Let $T^n$ denote $n$-torus defined as:

$$ T^n = \underbrace{S^1\times S^1 \times \dots \times S^1}_n $$

The question is to compute $H_k(T^n)$ without using Kuneth formula.

So far I've noticed that $T^n$ can be decomposed into two homotopic parts parts with intersection homotopic to two copies of the parts s.t.

$$ T^n = A \cup B \\ B \simeq A \simeq [0,1] \times T^{n-1} \simeq T^{n-1} \\ A \cap B \simeq T^{n-1} \coprod T^{n-1}$$

Knowing that homology of disjoint union is direct product of homologies, this gives following exact sequence:

$$ \dots \rightarrow H_{k+1}(T^{n+1}) \rightarrow H_k(T^n)^2 \rightarrow H_k(T^n)^2 \rightarrow H_k( T^{n+1} ) \rightarrow \dots $$

I know additionally homology of $T^2$. Is this sufficient information to finish this?

  • 1
    $\begingroup$ $(T^n)^2$ is not the same as $T^n \coprod T^n$. Also, just knowing the terms in the Mayer-Vietoris sequence is rarely enough (unless there's a lot of zero terms). You must also know the homomorphisms. $\endgroup$
    – Lee Mosher
    May 14, 2019 at 14:10
  • $\begingroup$ The square there was to denote $H_k(T^n) \oplus H_k(T^n)$. $\endgroup$
    – Radost
    May 14, 2019 at 16:57
  • 1
    $\begingroup$ Alright. But, the rest of my comment stands: you need formulas for all the homomorphisms represented by horizontal arrows. Without knowing that, the problem is essentially impossible, except in very extreme cases such as when a lot of terms of the Mayer-Vietoris sequence are known to be trivial groups. $\endgroup$
    – Lee Mosher
    May 14, 2019 at 18:05
  • $\begingroup$ I'm guessing it's not the case and any induction fails? $\endgroup$
    – Radost
    May 14, 2019 at 19:11
  • 1
    $\begingroup$ On the contrary, it should be possible to write down formulas for those homomorphisms. $\endgroup$
    – Lee Mosher
    May 14, 2019 at 19:12

1 Answer 1


Yeah, this works! In fact, not yet knowing things like the Künneth formula, this was the solution I posed to myself to explain the formula $H_k(T_n)\cong\Bbb Z^{\binom{n}{k}}$ in as elementary a fashion as I could. In fact, there is a general phenomenon we could appeal to here.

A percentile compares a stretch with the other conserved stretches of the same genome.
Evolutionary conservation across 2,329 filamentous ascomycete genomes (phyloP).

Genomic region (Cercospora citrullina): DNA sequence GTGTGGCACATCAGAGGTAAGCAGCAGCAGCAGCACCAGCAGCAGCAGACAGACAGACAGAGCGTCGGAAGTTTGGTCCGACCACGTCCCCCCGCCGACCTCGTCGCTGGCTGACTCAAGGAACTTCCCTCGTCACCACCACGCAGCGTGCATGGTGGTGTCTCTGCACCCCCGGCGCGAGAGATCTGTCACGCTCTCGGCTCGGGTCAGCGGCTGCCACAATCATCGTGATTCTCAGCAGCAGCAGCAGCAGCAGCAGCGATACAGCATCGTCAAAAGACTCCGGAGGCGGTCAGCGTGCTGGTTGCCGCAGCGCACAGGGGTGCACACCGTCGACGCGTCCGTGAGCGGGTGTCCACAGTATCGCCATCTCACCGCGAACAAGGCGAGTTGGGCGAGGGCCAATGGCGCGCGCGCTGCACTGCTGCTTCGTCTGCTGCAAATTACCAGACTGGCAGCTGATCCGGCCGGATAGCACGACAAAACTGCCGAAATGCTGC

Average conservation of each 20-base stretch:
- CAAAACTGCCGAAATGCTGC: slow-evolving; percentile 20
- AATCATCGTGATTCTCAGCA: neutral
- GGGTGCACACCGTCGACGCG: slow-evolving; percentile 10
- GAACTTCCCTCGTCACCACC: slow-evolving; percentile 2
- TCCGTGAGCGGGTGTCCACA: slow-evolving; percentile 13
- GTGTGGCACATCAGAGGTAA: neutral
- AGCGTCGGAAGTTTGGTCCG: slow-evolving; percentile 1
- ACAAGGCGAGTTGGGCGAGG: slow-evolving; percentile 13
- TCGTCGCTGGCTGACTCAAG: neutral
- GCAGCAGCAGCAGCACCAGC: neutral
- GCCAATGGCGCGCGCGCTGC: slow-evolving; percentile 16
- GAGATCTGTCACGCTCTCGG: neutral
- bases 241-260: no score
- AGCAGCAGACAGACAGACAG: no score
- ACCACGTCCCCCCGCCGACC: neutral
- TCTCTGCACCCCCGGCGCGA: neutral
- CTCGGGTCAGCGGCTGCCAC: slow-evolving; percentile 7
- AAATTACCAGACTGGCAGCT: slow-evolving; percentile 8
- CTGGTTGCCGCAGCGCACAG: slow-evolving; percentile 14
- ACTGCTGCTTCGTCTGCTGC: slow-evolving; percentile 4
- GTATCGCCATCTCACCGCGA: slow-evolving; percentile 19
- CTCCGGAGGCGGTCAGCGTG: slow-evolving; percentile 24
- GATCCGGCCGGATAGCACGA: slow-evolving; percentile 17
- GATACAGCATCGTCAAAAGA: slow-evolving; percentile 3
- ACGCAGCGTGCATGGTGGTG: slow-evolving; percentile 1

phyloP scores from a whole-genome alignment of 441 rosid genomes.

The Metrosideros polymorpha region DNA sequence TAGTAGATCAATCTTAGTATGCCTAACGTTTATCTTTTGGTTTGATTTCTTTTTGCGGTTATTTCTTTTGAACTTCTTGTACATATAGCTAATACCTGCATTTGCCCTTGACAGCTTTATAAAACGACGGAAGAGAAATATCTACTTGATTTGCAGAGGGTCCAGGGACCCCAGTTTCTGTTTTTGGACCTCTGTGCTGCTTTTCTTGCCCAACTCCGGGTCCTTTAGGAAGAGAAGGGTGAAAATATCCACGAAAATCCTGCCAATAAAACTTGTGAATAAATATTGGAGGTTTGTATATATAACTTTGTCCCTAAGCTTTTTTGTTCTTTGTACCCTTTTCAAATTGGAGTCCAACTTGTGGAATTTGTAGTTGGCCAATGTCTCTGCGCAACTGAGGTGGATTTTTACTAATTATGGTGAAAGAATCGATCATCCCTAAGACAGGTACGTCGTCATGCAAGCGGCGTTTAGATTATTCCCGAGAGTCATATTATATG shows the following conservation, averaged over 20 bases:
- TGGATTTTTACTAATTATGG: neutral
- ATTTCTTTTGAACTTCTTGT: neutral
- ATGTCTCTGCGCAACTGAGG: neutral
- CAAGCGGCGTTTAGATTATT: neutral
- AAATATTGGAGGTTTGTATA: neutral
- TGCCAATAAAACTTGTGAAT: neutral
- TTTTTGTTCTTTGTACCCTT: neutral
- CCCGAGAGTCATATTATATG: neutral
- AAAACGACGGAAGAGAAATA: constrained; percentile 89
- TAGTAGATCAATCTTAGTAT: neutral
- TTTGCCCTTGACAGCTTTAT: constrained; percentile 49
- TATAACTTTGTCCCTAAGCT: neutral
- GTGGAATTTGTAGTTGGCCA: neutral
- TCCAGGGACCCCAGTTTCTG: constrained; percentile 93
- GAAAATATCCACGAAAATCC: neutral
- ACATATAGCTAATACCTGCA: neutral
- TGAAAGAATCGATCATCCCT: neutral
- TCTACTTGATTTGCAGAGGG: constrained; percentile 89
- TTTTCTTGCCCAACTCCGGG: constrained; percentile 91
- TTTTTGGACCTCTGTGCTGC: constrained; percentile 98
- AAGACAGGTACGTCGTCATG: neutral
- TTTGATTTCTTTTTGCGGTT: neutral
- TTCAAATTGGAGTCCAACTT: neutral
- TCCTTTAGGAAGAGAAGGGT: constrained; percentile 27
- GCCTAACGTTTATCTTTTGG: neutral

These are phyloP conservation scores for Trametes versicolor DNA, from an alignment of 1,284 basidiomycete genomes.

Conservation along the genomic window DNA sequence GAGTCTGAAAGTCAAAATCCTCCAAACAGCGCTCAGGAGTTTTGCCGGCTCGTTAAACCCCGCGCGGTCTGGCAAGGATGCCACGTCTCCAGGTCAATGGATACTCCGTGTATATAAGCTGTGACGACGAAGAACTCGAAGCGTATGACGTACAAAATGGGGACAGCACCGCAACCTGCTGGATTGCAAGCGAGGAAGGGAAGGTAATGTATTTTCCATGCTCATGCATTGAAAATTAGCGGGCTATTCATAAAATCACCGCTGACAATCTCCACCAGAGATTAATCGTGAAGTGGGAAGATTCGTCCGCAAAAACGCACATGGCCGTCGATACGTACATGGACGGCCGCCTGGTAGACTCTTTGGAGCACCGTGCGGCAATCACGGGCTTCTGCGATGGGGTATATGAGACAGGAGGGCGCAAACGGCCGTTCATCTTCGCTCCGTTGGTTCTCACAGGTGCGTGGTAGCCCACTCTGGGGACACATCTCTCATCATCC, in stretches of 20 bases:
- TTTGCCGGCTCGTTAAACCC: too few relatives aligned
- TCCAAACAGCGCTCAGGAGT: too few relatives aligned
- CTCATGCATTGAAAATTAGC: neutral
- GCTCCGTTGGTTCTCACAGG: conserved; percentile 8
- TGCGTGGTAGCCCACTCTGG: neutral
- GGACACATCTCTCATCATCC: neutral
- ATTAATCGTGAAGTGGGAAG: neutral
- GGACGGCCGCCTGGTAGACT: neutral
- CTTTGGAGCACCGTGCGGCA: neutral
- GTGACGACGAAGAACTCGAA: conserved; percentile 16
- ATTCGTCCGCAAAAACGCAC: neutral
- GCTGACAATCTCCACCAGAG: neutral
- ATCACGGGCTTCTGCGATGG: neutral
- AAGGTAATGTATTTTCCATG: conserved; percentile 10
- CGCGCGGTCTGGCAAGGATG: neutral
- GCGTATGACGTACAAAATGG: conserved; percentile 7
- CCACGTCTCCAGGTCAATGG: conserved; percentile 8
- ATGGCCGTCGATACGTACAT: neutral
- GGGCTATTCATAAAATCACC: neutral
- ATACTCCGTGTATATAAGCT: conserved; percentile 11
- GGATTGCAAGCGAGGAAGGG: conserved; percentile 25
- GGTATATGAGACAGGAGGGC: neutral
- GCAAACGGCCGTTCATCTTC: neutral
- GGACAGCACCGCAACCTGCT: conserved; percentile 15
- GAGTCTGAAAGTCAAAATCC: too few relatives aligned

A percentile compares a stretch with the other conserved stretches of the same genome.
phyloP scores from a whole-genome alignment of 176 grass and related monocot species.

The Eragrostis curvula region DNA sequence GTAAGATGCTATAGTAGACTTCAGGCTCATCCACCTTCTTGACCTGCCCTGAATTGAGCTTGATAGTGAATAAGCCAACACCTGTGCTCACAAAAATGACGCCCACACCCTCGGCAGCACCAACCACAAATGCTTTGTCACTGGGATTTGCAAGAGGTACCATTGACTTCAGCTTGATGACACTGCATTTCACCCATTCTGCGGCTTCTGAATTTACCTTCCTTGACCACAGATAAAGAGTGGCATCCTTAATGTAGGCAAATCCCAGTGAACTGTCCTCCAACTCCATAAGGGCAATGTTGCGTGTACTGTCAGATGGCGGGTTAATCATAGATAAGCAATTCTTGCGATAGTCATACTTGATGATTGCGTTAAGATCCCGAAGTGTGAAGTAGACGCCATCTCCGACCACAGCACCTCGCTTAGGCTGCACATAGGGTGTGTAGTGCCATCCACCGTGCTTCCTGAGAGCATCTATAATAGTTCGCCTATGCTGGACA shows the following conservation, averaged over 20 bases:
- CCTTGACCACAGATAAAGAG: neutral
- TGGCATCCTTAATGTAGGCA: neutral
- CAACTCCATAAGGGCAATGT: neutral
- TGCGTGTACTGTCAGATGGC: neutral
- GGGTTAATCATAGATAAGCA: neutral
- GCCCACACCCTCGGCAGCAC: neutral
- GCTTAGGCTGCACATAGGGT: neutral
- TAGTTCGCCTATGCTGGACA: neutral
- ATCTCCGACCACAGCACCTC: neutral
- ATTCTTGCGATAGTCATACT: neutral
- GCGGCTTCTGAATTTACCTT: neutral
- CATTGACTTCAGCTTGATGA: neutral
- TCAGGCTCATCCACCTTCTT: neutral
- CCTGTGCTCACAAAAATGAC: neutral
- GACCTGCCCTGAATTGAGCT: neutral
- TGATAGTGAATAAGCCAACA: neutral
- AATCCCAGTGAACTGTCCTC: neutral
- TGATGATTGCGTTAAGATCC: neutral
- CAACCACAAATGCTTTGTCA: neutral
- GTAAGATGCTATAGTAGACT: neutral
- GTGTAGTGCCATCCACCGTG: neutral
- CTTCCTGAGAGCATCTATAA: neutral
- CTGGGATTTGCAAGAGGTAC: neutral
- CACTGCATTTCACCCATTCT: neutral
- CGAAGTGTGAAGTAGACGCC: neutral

Let $X$ be any non-empty space; let $k$ be any integer greater than $0$.

There exists an exact sequence: $$0\to H_k(X)\to H_k(X\times S^1)\to H_{k-1}(X)\to0$$

Proof - following your chosen application of Mayer-Vietoris. Let $A$ and $B$ be proper open arcs of $S^1$, chosen so that they intersect in two disjoint arcs. It’s easy to explicitly describe such things. Then observe that $X\times A$ and $X\times B$’s interiors cover $X\times S^1$, each is homotopy equivalent to $X$ and furthermore their intersection $X\times(A\cap B)$ is homotopy equivalent to $X\sqcup X$. According to the Mayer-Vietoris theorem, there is an exact sequence: $$\cdots\to H_k(X\times(A\cap B))\to H_k(X\times A)\oplus H_k(X\times B)\to H_k(X\times S^1)\to H_{k-1}(X\times(A\cap B))\to H_{k-1}(X\times A)\oplus H_{k-1}(X\times B)\to\cdots$$And we have the privilege of knowing full descriptions of all maps involved, more or less. In particular the first and last maps take cycles $x$ of the intersection to the pair $(x,-x)$. Under choices of isomorphism $H_k(X\times A)\cong H_k(X)$ etc. (e.g. strong deformation retractions), since they take generators to generators and relabelling of generators is just another isomorphism, not affecting exactness, it’s clear that there is an equivalent model of this sequence: $$\cdots\to H_k(X\sqcup X)\cong H_k(X)\oplus H_k(X)\to H_k(X)\oplus H_k(X)\overset{\alpha}{\longrightarrow}H_k(X\times S^1)\overset{\beta}{\longrightarrow}H_{k-1}(X)\oplus H_{k-1}(X)\to H_{k-1}(X)\oplus H_{k-1}(X)\to\cdots$$The first and last maps act algebraically by taking, on each component, $a\mapsto(a,-a)$ - so their full description is $(a,b)\mapsto(a+b,-a-b)$.

$\alpha$ has kernel equal to the image $\langle a+b,-(a+b)\rangle$ which is just to say there is an injection $H_k(X)^2/\langle a+b,-(a+b)\rangle\to H_k(X\times S^1)$; by, say, the first isomorphism theorem, it’s clear the left hand side is an isomorph of $H_k(X)$. Similarly, since the image of $\beta$ is just the kernel of the same map (but on dimension $(k-1)$) and this kernel $\langle a+b,-(a+b)\rangle$ is clearly also an isomorph of $H_{k-1}(X)$ we find a surjection $H_k(X\times S^1)\to H_{k-1}(X)$. Since $\alpha$ and $\beta$ are exact at $H_k(X\times S^1)$, the induced diagram $H_k(X)\to H_k(X\times S^1)\to H_{k-1}(X)$ is also exact! This concludes the proof.

That was verbose so that everything is crystal clear (hopefully); the actual computation here was very easy and used more elementary tools. So the good news is that, if $H_{k-1}(X)$ is free, there must exist (splitting lemma) an isomorphism $H_k(X\times S^1)\cong H_k(X)\oplus H_{k-1}(X)$.

Apply this now to the tori $X=T_n=(S^1)^n$ for $n\ge1$. Since each of these is path-connected, we only need to keep track of their homology in degree $k\ge1$. Assume for the sake of induction we have $H_k(T_n)\cong\Bbb Z^{\binom{n}{k}}$ for $k\ge1$ and some $n$. Of course, this is true for $n=1$ by an elementary calculation.

The above result (inductive hypothesis says the group $H_{k-1}(X)$ is free) gives $H_k(T_{n+1})\cong\Bbb Z^{\binom{n}{k}}\oplus\Bbb Z^{\binom{n}{k-1}}\cong\Bbb Z^{\binom{n+1}{k}}$ for $k\ge1$, as desired. The induction turns out to be very easy!


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